A Guide To Birth Control (That Isn’t The Pill)

The terms “birth control” and “the pill” are largely interchangeable. When TV shows and movies refer to birth control, they mean the pill. For most people, the pill is the beginning and end of birth control, and most of us would assume the pill was the most commonly used birth control.

It’s not. I’ll discuss what is soon, but the point for the moment is that the pill is not the only option when it comes to your contraceptive choices and reproductive health. In fact, the pill is one of the least effective contraceptives, with a success rate of around 92 percent – meaning eight women in 100 could potentially fall pregnant even when using the pill.

That’s a pretty disturbing statistic. So let’s break through the pill’s monopoly and examine the other birth control methods, and you can see what might work best for you.

Depo-Provera

Injection form of contraceptive

Looking for an alternative form of contraceptive to the pill? Depo-Provera may be an option. Photo by User:Ciell, CC BY-SA 2.5, via Wikimedia Commons.

What is it?

An injection which provides very effective contraceptive benefits.

Who does it suit?

Anyone who struggles to take the pill on a regular basis or wants a more convenient contraceptive choice. Many women try the Depo as their first choice of experimenting with non-pill birth control, due to its relatively short lifespan.

How long does it last?

You will need to receive a Depo shot from a medical professional every three months.

What else do I need to know?

There is evidence that the Depo can reduce bone density during use. To counteract this, it’s worth discussing calcium supplements with your doctor. As these AlgaeCal plant calcium reviews show, many people have great success increasing their bone density using supplemented calcium, which can help to minimize the effect you may receive from the Depo.

Contraceptive Implant

A long-term form of birth control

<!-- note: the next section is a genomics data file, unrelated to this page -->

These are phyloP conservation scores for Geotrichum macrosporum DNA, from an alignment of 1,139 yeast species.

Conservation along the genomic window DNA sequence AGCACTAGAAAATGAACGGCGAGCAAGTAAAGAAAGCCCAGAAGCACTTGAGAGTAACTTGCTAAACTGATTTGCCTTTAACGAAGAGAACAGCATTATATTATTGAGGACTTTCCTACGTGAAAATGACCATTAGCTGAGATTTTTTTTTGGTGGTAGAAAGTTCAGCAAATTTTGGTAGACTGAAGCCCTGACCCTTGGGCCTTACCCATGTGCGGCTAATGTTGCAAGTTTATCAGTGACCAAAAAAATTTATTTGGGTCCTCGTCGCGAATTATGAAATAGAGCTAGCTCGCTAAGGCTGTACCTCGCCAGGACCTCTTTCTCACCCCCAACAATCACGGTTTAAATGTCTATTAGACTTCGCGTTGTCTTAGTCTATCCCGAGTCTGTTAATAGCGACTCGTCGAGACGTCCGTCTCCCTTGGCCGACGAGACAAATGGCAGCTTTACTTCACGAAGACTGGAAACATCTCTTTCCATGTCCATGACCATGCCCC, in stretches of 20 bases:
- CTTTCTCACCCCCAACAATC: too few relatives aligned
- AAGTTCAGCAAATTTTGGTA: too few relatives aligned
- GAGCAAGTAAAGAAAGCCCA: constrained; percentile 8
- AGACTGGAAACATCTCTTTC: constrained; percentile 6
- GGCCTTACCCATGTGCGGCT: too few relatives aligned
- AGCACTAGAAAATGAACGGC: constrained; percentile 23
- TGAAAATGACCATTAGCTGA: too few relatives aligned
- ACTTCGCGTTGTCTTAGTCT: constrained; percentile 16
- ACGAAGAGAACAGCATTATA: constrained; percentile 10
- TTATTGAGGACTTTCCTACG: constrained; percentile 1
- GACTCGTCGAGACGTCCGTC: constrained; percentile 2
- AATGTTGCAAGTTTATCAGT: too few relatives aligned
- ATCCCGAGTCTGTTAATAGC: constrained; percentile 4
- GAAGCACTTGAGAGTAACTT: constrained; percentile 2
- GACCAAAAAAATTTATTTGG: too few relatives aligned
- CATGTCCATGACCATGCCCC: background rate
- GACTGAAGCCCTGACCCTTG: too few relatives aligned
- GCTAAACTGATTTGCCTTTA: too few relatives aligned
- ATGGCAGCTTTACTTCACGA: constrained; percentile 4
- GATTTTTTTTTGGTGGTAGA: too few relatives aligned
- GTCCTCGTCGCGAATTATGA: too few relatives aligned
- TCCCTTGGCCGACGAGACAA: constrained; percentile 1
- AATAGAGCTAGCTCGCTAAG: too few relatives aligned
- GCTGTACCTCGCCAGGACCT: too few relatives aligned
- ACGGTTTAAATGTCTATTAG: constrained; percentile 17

This is Implanon, an example of a contraceptive implant, and the device used to implant it. Photo by Vera de Kok, CC BY-SA 4.0, via Wikimedia Commons.

What is it?

A small stick, inserted into the upper arms, which releases synthetic hormones into your bloodstream. It is incredibly effective at preventing pregnancy. You cannot feel the stick, nor is it painful. Pictured is the device used to insert the implant and the implant itself. Insertion is usually done under local anesthetic and is painless.

Who does it suit?

This seems to be rather random. Some women love the contraceptive implant; others despise it! There is no known reason why women react so differently to the implant.

How long does it last?

Up to three years, making it incredibly convenient.

What else do I need to know?

The contraceptive implant is one of the most expensive forms of birth control. If cost is a concern for you, then it might be best to try another method first.

IUD

An IUD gets placed into the uterus

Mirena, shown here, is an example of an IUD. Photo by Sarahmirk, CC BY-SA 4.0, via Wikimedia Commons.

What is it?

A small device that releases localized hormones into the uterus when placed inside.

Who does it suit?

If you have been particularly impacted by the side effects of other forms of contraception, an IUD might be a good choice for you. This is because the synthetic hormones it contains are localized, which many women report leads to a vast reduction in side effects. That’s why the IUD is the most-commonly used form of birth control.

How long does it last?

Some IUDs can last up to 12 years, though the most common lifespan given is between three to five years.

What else do I need to know?

You will need to visit a qualified medical professional to have the IUD inserted and, later, removed. The procedure is not painful, but can be uncomfortable.

So, do you think you might be tempted to switch your birth control method, or is the good old pill still working for you?

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2 thoughts on “A Guide To Birth Control (That Isn’t The Pill)

  1. Birth pilss and whatever you gals take, isn’t it eaisier if you make the guy weare a condom?
    Or like the other day I was watching an american channel and a question by an audience said ” I have one child and I don’t know where he came from” or something like that, basically this girl just got pregnant and even didn’t know wich of the other guys I suppose for her own statement was the child’s kid and she asks the “doctor”, you dumb shit, stup fooling around and fucking everythng that moves and then you will now who is your child from wich guy, that is what I was thinking, but I found it funny how the t.v
    “doctor” handle her….. I would just say, get your act together, stop you fucking left and right, or if you do use some kind of protection and don’t spill out kids as they are whiskeys that I can not drink but at the end of the day my taxes will go for you dumb idiot and the kids, the kids have no fault but the mother….. that pissed me off

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